I got to talk with one of my advertising heroes last week – Joe Sedelmaier. If you don’t know his name, you’re not in advertising or you are and you shouldn’t be. Joe is the singular auteur of advertising comedy. What a fucking thrill. “Where’s the beef?”, the FedEx fast-talking man, Alaska Airlines and hundreds of others of singular brilliance.
“You can always pretend to be serious but you can’t pretend to be funny.” – Joe Sedelmaier
I admit I was a bit nervous. After all, I’d heard stories of his direct gruffness but nothing could have been further from my experience – expansive, passionate, funny, so willing to share his life.
Here was an artist focused on his point of view. Joe insisted on total control of the sets, music, casting, he even held the right to rewrite, often on the fly. Joe just knew funny.
We talked for an hour and a half. (Well, he talked for an hour and a half. I demonstrated my remarkable interviewing genius by mostly shutting up.) So much to learn from this guy. Or just watch all of his spots. A master’s course in comedy.
Below are some quotes from our talk.
“Beautiful people? They’re the freaks.” – Joe Sedlemaier
Joe’s casting wasn’t casting. It was a parade of normal looking people who you pass in the street every day.
“You don’t want to show ugly people,” they say. And I say, ‘Ugly people? Have you ever looked in a mirror?!’” – Joe Sedelemaier
His cast looked like real people because most of them were. More than once, an older guy would come in for casting with a photo of his grand-daughter. Joe would say, “Never mind her. What about you?” Clara “Where’s the beef?” Peller was a manicurist. Joe was shooting a spot and told a producer to find someone who could do nails. They brought in Clara from a beauty shop across the street and when she opened her mouth and that voice erupted, a star was born.
What I loved is Joe’s insistence that comedy starts in reality. We’re all just doing our best, trying to eek out a shred of dignity in a world that’s conspiring against us.
“An actor would come to an audition and ask, “Do you want me play this for comedy, or straight? And I thought, you missed the whole thing. You play everything straight. All the great ones play it straight. Peter Sellers… I don’t care how absurd the situation, he always played it straight. Even farce, you play straight.” – Joe Sedelmaier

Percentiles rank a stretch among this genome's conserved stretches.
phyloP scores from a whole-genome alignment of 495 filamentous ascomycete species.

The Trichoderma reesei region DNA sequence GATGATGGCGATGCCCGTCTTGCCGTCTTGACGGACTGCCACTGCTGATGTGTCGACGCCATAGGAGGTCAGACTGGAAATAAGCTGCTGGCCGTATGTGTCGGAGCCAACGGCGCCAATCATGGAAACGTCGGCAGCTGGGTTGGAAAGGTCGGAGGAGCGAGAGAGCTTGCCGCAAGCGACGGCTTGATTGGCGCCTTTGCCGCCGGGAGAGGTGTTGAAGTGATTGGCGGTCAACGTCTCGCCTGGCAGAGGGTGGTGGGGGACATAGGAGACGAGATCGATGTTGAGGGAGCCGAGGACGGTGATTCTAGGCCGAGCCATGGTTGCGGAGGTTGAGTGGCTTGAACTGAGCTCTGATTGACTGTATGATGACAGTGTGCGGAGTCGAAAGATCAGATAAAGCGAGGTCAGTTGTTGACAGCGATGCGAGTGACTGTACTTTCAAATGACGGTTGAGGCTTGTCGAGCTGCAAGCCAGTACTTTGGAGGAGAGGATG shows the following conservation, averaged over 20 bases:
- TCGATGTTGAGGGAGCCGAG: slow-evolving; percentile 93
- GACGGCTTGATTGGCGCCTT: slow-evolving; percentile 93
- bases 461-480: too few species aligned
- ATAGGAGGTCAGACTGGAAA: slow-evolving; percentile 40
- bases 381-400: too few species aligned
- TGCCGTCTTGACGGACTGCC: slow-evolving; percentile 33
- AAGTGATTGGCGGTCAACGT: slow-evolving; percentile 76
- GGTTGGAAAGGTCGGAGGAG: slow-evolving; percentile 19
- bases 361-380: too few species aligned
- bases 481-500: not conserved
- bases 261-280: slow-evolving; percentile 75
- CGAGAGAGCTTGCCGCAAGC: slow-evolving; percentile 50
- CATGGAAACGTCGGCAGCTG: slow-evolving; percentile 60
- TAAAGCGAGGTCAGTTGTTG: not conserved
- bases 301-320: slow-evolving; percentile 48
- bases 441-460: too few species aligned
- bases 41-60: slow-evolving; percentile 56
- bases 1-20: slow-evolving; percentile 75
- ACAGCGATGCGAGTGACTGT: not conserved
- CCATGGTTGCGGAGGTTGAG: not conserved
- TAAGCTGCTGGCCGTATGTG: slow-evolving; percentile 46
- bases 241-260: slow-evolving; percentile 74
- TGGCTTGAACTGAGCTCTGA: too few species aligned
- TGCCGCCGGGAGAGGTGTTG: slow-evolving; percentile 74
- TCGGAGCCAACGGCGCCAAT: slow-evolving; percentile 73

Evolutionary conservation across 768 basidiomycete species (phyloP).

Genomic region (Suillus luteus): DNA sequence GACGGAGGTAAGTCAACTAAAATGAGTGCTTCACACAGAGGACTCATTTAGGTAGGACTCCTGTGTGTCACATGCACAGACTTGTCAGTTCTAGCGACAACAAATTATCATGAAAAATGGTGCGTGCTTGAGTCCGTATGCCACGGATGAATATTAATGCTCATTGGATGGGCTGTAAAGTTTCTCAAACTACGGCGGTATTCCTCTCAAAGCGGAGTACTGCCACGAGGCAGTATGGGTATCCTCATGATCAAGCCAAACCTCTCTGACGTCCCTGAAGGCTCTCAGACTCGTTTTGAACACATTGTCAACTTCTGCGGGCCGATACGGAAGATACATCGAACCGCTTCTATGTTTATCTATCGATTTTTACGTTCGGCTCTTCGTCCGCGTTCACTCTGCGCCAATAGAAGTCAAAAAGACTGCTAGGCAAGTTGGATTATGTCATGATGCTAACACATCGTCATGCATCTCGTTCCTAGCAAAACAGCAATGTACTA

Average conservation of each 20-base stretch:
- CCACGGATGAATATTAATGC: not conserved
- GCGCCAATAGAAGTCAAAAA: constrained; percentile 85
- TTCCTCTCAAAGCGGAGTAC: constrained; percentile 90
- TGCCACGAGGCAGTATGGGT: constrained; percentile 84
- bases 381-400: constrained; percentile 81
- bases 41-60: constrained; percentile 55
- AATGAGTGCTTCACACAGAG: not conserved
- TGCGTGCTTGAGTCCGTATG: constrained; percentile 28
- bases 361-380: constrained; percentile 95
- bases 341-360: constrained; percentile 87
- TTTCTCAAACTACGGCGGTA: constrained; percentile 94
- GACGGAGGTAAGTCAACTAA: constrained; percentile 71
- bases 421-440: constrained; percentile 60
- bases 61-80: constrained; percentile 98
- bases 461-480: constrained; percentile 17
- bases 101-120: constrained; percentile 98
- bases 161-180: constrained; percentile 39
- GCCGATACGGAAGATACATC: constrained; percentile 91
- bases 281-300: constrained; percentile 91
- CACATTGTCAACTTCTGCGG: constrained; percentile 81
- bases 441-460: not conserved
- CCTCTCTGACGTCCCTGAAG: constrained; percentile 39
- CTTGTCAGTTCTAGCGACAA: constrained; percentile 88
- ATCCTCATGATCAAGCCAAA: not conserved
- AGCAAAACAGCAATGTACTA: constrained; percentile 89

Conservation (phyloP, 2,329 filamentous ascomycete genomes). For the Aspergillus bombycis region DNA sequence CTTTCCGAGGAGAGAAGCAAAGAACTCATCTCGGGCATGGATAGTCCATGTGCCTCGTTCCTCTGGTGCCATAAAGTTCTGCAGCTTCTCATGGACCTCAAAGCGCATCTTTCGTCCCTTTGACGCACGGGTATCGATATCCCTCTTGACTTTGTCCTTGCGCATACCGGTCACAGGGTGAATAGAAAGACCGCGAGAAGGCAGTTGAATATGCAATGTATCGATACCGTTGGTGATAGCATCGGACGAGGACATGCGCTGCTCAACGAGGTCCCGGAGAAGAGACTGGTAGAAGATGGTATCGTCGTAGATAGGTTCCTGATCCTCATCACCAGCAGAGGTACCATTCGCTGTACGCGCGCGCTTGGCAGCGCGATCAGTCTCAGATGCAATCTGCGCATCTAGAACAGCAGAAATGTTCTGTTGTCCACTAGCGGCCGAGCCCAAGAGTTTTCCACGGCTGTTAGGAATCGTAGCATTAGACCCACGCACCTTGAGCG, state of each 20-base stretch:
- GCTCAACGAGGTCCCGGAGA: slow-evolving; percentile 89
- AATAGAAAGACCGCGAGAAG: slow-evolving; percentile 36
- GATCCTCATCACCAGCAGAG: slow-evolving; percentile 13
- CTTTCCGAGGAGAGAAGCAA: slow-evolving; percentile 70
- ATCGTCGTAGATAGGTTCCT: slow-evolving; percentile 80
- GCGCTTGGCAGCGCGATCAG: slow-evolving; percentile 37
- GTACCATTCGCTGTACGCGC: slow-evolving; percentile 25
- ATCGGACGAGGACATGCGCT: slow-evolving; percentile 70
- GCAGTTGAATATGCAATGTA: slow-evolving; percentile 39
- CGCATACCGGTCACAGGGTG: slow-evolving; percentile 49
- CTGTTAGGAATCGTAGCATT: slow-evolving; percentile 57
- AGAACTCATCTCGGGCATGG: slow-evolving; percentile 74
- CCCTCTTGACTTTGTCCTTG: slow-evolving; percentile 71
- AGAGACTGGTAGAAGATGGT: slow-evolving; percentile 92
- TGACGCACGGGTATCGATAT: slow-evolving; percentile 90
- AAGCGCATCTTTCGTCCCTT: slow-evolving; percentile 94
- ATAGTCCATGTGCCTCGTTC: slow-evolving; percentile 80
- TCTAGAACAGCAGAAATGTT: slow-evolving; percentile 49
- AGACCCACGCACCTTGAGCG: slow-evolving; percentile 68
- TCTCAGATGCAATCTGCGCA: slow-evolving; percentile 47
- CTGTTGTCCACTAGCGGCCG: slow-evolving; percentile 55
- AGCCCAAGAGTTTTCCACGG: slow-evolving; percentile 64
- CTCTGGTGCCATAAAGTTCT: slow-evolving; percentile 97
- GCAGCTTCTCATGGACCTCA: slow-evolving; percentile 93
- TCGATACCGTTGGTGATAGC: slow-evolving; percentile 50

“Playing it straight” is another way of saying honest emotion. We’re just human beings trying to figure things out. We don’t do anything more than just solve the problem in front of us.
“We’re constantly reacting. Mostly, we’re just stunned. It’s not the big double-take. We don’t react for some guy in the back row of the theatre.” – Joe Sedelmaier
On Great Clients
“I’d rather deal with a guy who they call a son of a bitch than deal with a nice guy that is very insecure. If you’re insecure, I’m in big trouble. Because things happen. “Joe, you said you were going to do this.” “But look what this actor did here. This is better than what we thought.” With sons of bitches, we can have arguments but we’ll still arrive someplace.”
Joe was notorious for his directness. He insisted that decision-makers be present for the entire process. So many things would happen in the moment – the way an actor said a line, the happy accidents, a new face that begged for screen time. Yes or no was the answer he’d be looking for. And if it was a no, then they’d hash it out. Something tells me Joe always got is way. Lucky for us.
On Human Beings
“Most people are trying to make the best of a bad situation. If you slip on a banana peel, that’s not funny. What’s funny is pretending you didn't slip on a banana peel.”
You can see Keaton all over his work. Faced with the inexorable onslaught of cruel realities, human beings are simply doing their best. You can see it all over his work.
He told me how much he loved the filthy and comedically perverse movie, The Aristrocrats. It wasn’t the movie itself rather the shocked audience members. (Maybe they thought they were there to see Disney’s The Aristocats.) Clearly he couldn’t stop watching people.
“Where’s the beef?”
Did you know that “Where’s the beef?” was originally scripted as, “Where’s all the beef?” Joe told me that Clara Peller, the octogenarian manicurist who he made famous, struggled with emphysema, and couldn’t get the word “all” out. She ran out of breath. So Joe, thinking on his feet, just got rid of the “all.”
In fact, the original board for the spot featured a young couple wondering where the beef was. Joe thought this absurd. “If a young couple saw a giant bun and a miniscule patty. A young couple would say, “What the fuck is this?” But a couple of little old ladies would try to see things in the best possible light. (Like his aunts who visited his dump of a boarding house as a young man, “Isn’t this nice. Yes, so nice, Joe.”) So he changed the spec. And added Clara Peller.
“Comedy has a way of keeping things in proportion.” – Joe Sedelmaier
Comedy gives us a healthy sense of perspective. Life is tough but we persevere. Throughout his work, you can feel the weight of institutional expectations and rules. And comedy has the power to eviscerate the bullshit that surrounds us – poor service, arrogance, heartless institutions, cultural standards.
We are all just characters in Sedelmaier spots – walking around, doing our best and trying to keep our dignity.